• In FIG. 4, computer system 305 is accessing customized image 235 via network 405 from a remote location. A person skilled in the art will recognize that the term “remote location” does not refer to geography, but rather to the fact that customized image 235 is not available locally on computer system 305.
  • Computer system 305 can access customized image 235 from server 105. Server 105 can include local storage, such as storage 410, on which customized image 235 can be stored. Storage 410 can be either a volatile or non-volatile storage medium. While FIG. 4 shows customized image 235 and generic image 205 being stored on the same storage 410, a person skilled in the art will recognize that customized image 235 and generic image 205 can be stored on different storage media, and that the different storage media can be of different types. For example, customized image 235 can be stored in a volatile storage medium, such as RAM, whereas generic image 205 can be stored in a non-volatile storage medium, such as a hard drive. In this manner, generic image 205 can be available at any time for production of a customized image, which is only needed until it is installed in the virtual machine (and can then be deleted).
  • Alternatively, customized image 235 and generic image 205 can be stored on some other storage medium 415 separate from both computer system 305 and server 105. For example, customized image 235 and generic image 205 can be stored on a network attached storage (NAS) device. A person skilled in the art will recognize that customized image 235 and generic image 205 do not need to be stored on the same devices, and can be stored separately. For example, generic image 205 might be stored on storage 415 in a non-volatile medium, whereas customized image 235 can be stored on storage 410 in server 105 in a volatile medium.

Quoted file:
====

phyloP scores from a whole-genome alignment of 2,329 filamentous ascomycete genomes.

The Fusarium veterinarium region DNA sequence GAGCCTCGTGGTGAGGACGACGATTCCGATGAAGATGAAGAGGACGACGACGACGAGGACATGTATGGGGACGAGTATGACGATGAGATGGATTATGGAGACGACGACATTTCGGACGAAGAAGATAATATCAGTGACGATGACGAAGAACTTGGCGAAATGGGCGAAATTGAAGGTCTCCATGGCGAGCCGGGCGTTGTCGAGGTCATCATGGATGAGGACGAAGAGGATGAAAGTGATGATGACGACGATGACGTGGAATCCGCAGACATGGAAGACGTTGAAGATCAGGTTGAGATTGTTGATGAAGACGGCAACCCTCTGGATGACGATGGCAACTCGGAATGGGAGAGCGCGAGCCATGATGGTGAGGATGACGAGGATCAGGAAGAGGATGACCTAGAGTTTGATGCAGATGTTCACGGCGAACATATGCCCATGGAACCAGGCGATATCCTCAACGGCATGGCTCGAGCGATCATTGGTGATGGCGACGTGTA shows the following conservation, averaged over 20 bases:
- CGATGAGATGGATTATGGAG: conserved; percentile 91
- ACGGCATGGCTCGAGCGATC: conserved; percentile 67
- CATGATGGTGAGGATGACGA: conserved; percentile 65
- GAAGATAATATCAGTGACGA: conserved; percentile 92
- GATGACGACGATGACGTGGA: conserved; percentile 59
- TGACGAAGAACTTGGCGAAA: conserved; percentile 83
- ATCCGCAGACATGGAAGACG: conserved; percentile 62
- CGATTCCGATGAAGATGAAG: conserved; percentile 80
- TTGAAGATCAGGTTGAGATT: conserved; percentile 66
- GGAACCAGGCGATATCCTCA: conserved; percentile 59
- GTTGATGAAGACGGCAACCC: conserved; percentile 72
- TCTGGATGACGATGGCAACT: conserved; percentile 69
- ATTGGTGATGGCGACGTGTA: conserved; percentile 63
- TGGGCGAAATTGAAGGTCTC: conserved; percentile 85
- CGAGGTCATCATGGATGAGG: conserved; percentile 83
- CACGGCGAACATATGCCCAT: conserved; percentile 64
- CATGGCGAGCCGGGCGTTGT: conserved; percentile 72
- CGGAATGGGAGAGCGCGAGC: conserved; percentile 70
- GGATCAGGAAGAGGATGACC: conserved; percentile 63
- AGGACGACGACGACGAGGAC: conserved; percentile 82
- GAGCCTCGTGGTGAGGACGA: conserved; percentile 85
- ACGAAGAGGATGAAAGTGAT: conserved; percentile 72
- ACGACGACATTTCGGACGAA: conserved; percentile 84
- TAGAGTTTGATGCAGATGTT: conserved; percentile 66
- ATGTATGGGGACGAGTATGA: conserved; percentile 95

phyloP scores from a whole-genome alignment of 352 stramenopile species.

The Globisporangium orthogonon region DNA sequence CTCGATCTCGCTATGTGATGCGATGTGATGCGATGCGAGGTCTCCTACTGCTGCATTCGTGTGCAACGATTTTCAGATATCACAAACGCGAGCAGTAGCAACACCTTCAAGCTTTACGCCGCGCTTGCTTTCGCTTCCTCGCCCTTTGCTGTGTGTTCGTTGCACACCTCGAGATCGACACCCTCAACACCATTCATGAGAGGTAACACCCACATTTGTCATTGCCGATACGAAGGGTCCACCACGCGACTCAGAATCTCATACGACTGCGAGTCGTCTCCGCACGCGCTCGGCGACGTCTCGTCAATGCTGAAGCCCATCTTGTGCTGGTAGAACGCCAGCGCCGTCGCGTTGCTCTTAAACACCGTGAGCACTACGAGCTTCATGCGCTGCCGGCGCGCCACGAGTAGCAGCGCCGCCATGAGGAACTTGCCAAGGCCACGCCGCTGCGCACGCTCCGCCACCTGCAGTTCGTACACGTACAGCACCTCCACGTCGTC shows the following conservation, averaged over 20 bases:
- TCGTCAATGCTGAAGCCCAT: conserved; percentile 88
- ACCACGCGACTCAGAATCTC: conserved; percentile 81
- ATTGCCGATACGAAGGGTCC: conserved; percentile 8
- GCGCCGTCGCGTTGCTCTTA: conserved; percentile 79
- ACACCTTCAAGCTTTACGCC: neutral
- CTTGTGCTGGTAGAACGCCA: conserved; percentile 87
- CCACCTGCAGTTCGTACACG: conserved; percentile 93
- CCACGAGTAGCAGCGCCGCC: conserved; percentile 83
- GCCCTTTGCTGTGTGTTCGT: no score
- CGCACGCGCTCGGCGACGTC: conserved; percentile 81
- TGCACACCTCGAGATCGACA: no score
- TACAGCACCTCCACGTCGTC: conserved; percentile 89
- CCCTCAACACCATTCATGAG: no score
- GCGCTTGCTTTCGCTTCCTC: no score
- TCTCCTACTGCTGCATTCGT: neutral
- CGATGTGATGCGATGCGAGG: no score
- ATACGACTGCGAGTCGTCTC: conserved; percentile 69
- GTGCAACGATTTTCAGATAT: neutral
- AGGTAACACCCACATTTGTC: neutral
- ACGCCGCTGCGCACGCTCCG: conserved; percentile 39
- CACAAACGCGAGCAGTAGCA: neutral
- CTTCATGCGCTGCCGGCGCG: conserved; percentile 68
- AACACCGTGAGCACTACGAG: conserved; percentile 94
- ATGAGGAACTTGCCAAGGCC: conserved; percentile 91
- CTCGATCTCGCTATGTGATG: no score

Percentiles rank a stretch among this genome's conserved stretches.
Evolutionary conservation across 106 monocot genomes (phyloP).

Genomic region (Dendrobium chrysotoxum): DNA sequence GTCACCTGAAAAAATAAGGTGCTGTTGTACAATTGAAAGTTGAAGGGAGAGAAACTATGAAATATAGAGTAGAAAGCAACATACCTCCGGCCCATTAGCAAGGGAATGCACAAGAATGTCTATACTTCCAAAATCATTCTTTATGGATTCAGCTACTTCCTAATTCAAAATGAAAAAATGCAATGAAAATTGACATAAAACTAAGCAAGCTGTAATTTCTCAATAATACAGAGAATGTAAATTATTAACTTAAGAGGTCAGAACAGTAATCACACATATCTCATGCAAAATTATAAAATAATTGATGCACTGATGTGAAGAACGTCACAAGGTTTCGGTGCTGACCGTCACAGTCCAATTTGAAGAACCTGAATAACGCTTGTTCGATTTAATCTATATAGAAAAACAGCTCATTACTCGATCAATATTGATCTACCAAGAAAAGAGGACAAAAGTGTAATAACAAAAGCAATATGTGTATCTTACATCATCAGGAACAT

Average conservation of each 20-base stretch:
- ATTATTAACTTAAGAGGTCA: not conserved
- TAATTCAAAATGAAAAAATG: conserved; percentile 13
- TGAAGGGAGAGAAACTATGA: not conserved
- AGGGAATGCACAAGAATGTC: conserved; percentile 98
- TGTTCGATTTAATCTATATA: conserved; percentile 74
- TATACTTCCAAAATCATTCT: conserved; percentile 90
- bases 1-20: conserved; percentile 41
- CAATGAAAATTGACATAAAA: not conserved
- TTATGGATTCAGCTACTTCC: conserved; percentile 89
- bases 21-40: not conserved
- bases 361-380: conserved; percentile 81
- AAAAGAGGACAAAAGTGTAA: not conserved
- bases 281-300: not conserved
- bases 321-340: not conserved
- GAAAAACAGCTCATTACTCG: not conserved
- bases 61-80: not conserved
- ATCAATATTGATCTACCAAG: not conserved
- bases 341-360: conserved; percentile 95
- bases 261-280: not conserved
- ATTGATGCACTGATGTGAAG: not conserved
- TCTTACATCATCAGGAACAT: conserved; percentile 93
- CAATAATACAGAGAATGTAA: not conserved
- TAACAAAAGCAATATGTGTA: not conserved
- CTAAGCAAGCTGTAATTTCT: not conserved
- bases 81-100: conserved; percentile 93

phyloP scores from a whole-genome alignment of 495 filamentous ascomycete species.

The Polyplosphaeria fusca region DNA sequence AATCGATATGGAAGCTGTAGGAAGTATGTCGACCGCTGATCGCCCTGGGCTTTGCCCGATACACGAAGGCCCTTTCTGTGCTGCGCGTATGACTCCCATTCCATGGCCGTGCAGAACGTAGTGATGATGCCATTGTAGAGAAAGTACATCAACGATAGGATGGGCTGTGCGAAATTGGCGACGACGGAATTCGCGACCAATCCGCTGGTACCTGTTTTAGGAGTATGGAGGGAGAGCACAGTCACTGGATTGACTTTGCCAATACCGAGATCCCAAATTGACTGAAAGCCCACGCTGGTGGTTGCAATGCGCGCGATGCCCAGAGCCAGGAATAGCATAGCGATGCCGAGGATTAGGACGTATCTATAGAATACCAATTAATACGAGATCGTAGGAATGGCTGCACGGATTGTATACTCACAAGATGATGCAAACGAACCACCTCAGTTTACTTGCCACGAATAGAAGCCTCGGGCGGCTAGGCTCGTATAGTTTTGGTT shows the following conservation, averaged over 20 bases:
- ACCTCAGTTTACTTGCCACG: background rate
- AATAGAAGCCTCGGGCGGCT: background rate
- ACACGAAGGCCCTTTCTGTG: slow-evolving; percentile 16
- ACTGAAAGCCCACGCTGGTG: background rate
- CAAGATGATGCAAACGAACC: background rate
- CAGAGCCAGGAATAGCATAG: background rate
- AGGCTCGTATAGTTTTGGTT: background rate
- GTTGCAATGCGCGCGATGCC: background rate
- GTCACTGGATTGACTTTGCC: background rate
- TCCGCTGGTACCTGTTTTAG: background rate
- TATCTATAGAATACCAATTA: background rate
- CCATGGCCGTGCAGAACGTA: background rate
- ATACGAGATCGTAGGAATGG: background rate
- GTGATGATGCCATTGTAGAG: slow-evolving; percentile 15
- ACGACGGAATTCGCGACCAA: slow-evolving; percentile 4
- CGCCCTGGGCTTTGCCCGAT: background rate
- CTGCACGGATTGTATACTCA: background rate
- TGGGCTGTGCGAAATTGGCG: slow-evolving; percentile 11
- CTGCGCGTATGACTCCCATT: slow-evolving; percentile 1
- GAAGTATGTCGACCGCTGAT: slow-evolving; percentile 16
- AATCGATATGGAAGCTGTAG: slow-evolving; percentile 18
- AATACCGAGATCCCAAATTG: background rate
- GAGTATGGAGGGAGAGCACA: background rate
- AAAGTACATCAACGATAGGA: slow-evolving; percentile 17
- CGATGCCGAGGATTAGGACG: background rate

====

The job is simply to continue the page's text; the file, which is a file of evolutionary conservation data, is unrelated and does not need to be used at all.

• FIG. 5 shows a flowchart of the procedure for generating a customized image on-the-fly in the system of FIG. 1. In FIG. 5, at block 505, the server receives a request to generate a customized image. At block 510, the server identifies a generic image to use as a model in generating the customized image. At block 515, the server extracts the contents of the selected generic image. At block 520, the server modifies the contents to suit the requirements of the customized image. As discussed above, this can involve specifying a response file or a location from which the customized image can be installed, among other possibilities. At block 525, the server builds the customized image based on the modified contents. Finally, at block 530, the server stores the customized image in the specified location. As shown by arrow 535, block 530 can be omitted if desired.
  • FIG. 6 shows a flowchart of the procedure for installing a customized image generated on-the-fly by the system of FIG. 1. At block 605, a host operating system is installed on the computer system. At block 610, the virtual machine manager (VMM) is used to simulate a hardware platform for the guest operating system, after which the guest operating system can be installed at block 615. After the guest operating system is installed, applications can be installed and run on the virtual machine as desired.
  • A person skilled in the art will recognize that FIGS. 5 and 6 can be combined in almost any order. For example, in one embodiment FIG. 5 can be implemented before FIG. 6, so that the customized image is generated before the host operating system and VMM are installed. In another embodiment, the host operating system and the VMM can be installed before the customized image of the guest operating system is generated and used. A person skilled in the art will recognize other embodiments that can represent different combinations of FIGS. 5 and 6.